6 Crazy Marketing Job Titles (and What They Mean)

With the demands of marketing constantly evolving, it only makes sense that those who work in the industry are experiencing a change in responsibilities. Marketing assistants who once reported on print collateral engagement are now shifting their focus more toward email, and designers who optimized web design for large computer screens are now designing for people’s smartphones. To fit these new requirements, eccentric job titles are emerging for marketing professionals.

1. Community Executive

A brand’s online presence is largely dependent on its following, and as such, requires the proper management of a community executive. An employee, or even an entire team, is needed to monitor what consumers are saying about a brand and respond accordingly. Forbes noted that right now, it’s typically an intern or another entry-level professional who manages these customer service-related responsibilities, but as the idea of a community matures, more experience and focused degrees will be required for a community executive to support a successful online culture.

2. Mobile Marketer

According to marketing automation software HubSpot, mobile marketers are needed as the growth in mobile usage continues. An individual in this role will be able to best decide how content will appear on a smartphone or tablet and come up with campaigns specifically for mobile media outlets. With so many people using their phones for multiple purposes, the opportunity to reach consumers at all times is greater than ever. A professional who specializes in this area would be able to ensure that his or her company’s brand is always in a person’s pocket.

3. Gesture Writer

As graphic design jobs grow in complexity, so do the titles. One day in the near future, keyboards and mice will be considered unnecessary, explained Forbes. When this happens, UX professionals will be expected to create a completely touch-screen experience, which requires certain technical skills that the best gesture writers will have. They’ll be able to map out a design with regard to user psychology and movement that goes beyond the mouse.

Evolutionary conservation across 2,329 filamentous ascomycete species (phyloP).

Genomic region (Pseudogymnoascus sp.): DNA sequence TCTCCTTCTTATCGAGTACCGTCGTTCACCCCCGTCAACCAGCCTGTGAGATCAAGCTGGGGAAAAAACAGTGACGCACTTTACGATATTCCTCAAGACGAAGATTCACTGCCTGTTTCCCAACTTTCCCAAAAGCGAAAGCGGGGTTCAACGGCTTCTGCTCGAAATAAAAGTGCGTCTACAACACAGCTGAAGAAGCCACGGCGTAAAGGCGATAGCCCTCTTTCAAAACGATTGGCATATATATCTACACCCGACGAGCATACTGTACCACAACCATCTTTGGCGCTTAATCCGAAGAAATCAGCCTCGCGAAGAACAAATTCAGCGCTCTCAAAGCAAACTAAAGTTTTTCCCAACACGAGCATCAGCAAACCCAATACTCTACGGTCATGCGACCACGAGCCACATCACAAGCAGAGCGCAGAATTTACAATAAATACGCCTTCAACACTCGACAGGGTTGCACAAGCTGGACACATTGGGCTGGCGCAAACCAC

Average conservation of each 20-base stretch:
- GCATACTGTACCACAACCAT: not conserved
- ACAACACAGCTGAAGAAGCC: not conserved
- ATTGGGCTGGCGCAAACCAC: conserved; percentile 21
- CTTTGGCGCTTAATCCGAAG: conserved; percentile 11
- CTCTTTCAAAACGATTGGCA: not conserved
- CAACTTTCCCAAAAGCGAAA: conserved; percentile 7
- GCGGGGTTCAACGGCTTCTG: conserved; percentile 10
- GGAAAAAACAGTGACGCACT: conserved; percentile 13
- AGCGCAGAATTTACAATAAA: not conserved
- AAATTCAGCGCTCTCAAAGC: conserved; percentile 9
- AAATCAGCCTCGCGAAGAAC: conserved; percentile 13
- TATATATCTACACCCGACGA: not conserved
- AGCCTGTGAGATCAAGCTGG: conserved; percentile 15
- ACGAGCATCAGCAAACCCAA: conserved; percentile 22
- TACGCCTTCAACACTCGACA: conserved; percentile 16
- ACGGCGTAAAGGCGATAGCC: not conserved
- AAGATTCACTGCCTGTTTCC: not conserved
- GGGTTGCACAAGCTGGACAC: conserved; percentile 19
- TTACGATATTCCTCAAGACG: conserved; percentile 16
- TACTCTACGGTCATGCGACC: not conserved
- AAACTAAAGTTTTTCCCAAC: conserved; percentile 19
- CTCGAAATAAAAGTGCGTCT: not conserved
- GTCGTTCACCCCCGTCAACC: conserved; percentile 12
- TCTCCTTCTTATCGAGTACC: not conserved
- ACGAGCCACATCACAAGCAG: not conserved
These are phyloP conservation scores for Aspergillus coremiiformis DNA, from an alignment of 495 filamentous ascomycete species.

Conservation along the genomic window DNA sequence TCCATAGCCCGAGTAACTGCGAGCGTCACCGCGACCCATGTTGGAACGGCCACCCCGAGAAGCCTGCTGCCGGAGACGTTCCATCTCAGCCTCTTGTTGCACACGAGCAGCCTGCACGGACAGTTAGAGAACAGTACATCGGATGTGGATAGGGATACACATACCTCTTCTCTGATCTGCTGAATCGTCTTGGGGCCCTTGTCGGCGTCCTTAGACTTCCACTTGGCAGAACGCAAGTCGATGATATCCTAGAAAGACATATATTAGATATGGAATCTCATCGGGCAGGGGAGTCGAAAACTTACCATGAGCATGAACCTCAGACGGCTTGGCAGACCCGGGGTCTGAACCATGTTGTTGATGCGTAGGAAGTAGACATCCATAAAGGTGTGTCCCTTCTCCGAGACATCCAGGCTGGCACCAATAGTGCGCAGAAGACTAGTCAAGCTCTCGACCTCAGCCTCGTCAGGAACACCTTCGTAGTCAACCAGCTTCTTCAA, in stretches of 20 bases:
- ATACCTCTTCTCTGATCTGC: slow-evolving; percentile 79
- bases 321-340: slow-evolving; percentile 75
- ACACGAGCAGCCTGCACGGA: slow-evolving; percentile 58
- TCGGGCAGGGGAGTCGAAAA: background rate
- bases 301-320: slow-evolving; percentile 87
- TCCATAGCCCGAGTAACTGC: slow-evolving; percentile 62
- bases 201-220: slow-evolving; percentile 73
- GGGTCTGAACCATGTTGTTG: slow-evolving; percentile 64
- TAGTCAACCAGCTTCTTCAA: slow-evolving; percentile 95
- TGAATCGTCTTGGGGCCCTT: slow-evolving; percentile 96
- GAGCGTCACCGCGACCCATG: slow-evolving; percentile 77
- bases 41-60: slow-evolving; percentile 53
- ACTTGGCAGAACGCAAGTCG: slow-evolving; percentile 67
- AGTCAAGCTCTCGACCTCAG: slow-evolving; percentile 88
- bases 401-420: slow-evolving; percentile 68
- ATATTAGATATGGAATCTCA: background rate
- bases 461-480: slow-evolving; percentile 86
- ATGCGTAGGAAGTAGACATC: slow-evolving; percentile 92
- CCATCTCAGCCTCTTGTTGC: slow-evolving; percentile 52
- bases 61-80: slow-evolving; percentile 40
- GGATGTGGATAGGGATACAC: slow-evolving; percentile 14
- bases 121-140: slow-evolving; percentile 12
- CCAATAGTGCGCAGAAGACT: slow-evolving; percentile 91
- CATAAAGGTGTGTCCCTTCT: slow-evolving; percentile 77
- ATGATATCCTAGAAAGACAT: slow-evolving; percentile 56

4. Simplicity Engineer

With all of the social, digital, and traditional forms of marketing, it can be easy for even the most skilled chief marketing officers to feel overwhelmed. That’s why HubSpot predicted a surge in simplicity engineers once things get especially hectic. These professionals would be able to decide which methods of reaching a consumer are most effective. Think of them as filters that will only let in the best forms of marketing for their brand. While it can be tempting to try to take advantage of all of the new tactics on the market, it’s meaningless if they’re not properly carried out. A professional dedicated to this goal will help sift through the mess.

5. Meme Manager

Pinterest and Instagram aren’t going anywhere anytime soon, predicted HubSpot. As a result, marketing through images will only increase in popularity. Having a meme manager focused on the management of their design and distribution will be important as the trend continues to grow. SEO will also need to be considered, as a meme is only as good as it is searchable. These professionals will need a slew of technical and design skills to be successful in generating only the best memes for their audience.

6. Data Storyteller

With the vast capabilities of analytics only continuing to expand, there needs to be an employee in charge of deciphering it all, noted Forbes. While marketing analysts currently exist for this purpose, a data storyteller who can not only understand it but also clearly communicate it to a team is essential for a brand to remain nimble in a changing industry. These professionals would be able to analyze a report, make conclusions based on the findings, and strategize a plan of action.

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